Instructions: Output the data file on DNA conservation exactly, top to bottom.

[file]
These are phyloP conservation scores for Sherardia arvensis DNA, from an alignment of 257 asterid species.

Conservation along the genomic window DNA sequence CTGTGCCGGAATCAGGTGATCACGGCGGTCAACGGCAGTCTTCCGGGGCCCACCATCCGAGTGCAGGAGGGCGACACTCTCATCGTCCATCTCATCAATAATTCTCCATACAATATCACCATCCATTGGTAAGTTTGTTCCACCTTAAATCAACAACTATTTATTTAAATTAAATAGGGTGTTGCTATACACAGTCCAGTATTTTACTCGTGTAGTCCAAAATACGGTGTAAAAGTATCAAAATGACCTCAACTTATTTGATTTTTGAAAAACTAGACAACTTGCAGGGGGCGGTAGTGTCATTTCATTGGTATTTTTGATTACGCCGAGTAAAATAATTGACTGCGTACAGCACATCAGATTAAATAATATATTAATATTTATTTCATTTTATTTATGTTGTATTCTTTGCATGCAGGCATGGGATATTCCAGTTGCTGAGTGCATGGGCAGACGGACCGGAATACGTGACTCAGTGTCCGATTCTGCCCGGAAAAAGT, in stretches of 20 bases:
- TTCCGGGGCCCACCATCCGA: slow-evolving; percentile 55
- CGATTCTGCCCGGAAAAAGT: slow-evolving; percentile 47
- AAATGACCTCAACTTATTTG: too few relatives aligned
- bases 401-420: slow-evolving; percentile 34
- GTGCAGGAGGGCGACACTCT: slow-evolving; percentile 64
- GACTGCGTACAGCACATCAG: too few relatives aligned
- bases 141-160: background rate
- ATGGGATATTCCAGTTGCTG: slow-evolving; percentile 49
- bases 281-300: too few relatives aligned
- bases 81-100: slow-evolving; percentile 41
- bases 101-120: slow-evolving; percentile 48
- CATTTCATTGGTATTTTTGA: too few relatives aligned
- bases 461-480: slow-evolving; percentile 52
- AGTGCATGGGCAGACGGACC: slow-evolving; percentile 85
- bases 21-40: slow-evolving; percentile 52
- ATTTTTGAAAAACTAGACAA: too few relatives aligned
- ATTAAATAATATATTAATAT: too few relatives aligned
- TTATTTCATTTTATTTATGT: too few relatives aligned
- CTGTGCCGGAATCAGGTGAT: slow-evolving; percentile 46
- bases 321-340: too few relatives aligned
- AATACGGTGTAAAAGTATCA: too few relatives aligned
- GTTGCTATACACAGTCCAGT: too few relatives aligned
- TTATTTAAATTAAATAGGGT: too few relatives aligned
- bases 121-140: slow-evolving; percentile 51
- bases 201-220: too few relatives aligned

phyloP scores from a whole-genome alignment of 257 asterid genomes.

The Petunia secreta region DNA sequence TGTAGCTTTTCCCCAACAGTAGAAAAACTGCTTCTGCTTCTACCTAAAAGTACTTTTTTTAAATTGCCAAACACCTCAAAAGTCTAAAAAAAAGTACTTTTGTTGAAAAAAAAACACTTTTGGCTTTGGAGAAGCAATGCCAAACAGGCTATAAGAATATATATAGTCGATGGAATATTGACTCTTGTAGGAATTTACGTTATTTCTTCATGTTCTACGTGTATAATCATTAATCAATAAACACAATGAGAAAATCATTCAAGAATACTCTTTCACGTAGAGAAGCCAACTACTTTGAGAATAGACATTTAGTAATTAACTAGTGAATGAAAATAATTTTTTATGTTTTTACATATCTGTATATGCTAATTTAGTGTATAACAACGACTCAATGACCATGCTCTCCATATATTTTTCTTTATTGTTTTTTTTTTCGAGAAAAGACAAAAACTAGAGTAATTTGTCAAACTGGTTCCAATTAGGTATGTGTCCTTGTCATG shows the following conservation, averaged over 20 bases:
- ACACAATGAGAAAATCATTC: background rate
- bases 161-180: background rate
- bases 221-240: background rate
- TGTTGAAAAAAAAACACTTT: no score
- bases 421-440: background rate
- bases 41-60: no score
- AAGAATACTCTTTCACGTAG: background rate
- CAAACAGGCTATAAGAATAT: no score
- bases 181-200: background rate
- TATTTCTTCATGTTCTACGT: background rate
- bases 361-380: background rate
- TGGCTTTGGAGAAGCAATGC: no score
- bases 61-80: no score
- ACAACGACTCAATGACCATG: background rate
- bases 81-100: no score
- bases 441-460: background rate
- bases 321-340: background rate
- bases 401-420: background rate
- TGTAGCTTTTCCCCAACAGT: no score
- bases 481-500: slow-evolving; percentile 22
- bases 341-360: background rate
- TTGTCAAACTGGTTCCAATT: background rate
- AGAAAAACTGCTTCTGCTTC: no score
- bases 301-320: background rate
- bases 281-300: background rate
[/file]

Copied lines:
These are phyloP conservation scores for Sherardia arvensis DNA, from an alignment of 257 asterid species.

Conservation along the genomic window DNA sequence CTGTGCCGGAATCAGGTGATCACGGCGGTCAACGGCAGTCTTCCGGGGCCCACCATCCGAGTGCAGGAGGGCGACACTCTCATCGTCCATCTCATCAATAATTCTCCATACAATATCACCATCCATTGGTAAGTTTGTTCCACCTTAAATCAACAACTATTTATTTAAATTAAATAGGGTGTTGCTATACACAGTCCAGTATTTTACTCGTGTAGTCCAAAATACGGTGTAAAAGTATCAAAATGACCTCAACTTATTTGATTTTTGAAAAACTAGACAACTTGCAGGGGGCGGTAGTGTCATTTCATTGGTATTTTTGATTACGCCGAGTAAAATAATTGACTGCGTACAGCACATCAGATTAAATAATATATTAATATTTATTTCATTTTATTTATGTTGTATTCTTTGCATGCAGGCATGGGATATTCCAGTTGCTGAGTGCATGGGCAGACGGACCGGAATACGTGACTCAGTGTCCGATTCTGCCCGGAAAAAGT, in stretches of 20 bases:
- TTCCGGGGCCCACCATCCGA: slow-evolving; percentile 55
- CGATTCTGCCCGGAAAAAGT: slow-evolving; percentile 47
- AAATGACCTCAACTTATTTG: too few relatives aligned
- bases 401-420: slow-evolving; percentile 34
- GTGCAGGAGGGCGACACTCT: slow-evolving; percentile 64
- GACTGCGTACAGCACATCAG: too few relatives aligned
- bases 141-160: background rate
- ATGGGATATTCCAGTTGCTG: slow-evolving; percentile 49
- bases 281-300: too few relatives aligned
- bases 81-100: slow-evolving; percentile 41
- bases 101-120: slow-evolving; percentile 48
- CATTTCATTGGTATTTTTGA: too few relatives aligned
- bases 461-480: slow-evolving; percentile 52
- AGTGCATGGGCAGACGGACC: slow-evolving; percentile 85
- bases 21-40: slow-evolving; percentile 52
- ATTTTTGAAAAACTAGACAA: too few relatives aligned
- ATTAAATAATATATTAATAT: too few relatives aligned
- TTATTTCATTTTATTTATGT: too few relatives aligned
- CTGTGCCGGAATCAGGTGAT: slow-evolving; percentile 46
- bases 321-340: too few relatives aligned
- AATACGGTGTAAAAGTATCA: too few relatives aligned
- GTTGCTATACACAGTCCAGT: too few relatives aligned
- TTATTTAAATTAAATAGGGT: too few relatives aligned
- bases 121-140: slow-evolving; percentile 51
- bases 201-220: too few relatives aligned

phyloP scores from a whole-genome alignment of 257 asterid genomes.

The Petunia secreta region DNA sequence TGTAGCTTTTCCCCAACAGTAGAAAAACTGCTTCTGCTTCTACCTAAAAGTACTTTTTTTAAATTGCCAAACACCTCAAAAGTCTAAAAAAAAGTACTTTTGTTGAAAAAAAAACACTTTTGGCTTTGGAGAAGCAATGCCAAACAGGCTATAAGAATATATATAGTCGATGGAATATTGACTCTTGTAGGAATTTACGTTATTTCTTCATGTTCTACGTGTATAATCATTAATCAATAAACACAATGAGAAAATCATTCAAGAATACTCTTTCACGTAGAGAAGCCAACTACTTTGAGAATAGACATTTAGTAATTAACTAGTGAATGAAAATAATTTTTTATGTTTTTACATATCTGTATATGCTAATTTAGTGTATAACAACGACTCAATGACCATGCTCTCCATATATTTTTCTTTATTGTTTTTTTTTTCGAGAAAAGACAAAAACTAGAGTAATTTGTCAAACTGGTTCCAATTAGGTATGTGTCCTTGTCATG shows the following conservation, averaged over 20 bases:
- ACACAATGAGAAAATCATTC: background rate
- bases 161-180: background rate
- bases 221-240: background rate
- TGTTGAAAAAAAAACACTTT: no score
- bases 421-440: background rate
- bases 41-60: no score
- AAGAATACTCTTTCACGTAG: background rate
- CAAACAGGCTATAAGAATAT: no score
- bases 181-200: background rate
- TATTTCTTCATGTTCTACGT: background rate
- bases 361-380: background rate
- TGGCTTTGGAGAAGCAATGC: no score
- bases 61-80: no score
- ACAACGACTCAATGACCATG: background rate
- bases 81-100: no score
- bases 441-460: background rate
- bases 321-340: background rate
- bases 401-420: background rate
- TGTAGCTTTTCCCCAACAGT: no score
- bases 481-500: slow-evolving; percentile 22
- bases 341-360: background rate
- TTGTCAAACTGGTTCCAATT: background rate
- AGAAAAACTGCTTCTGCTTC: no score
- bases 301-320: background rate
- bases 281-300: background rate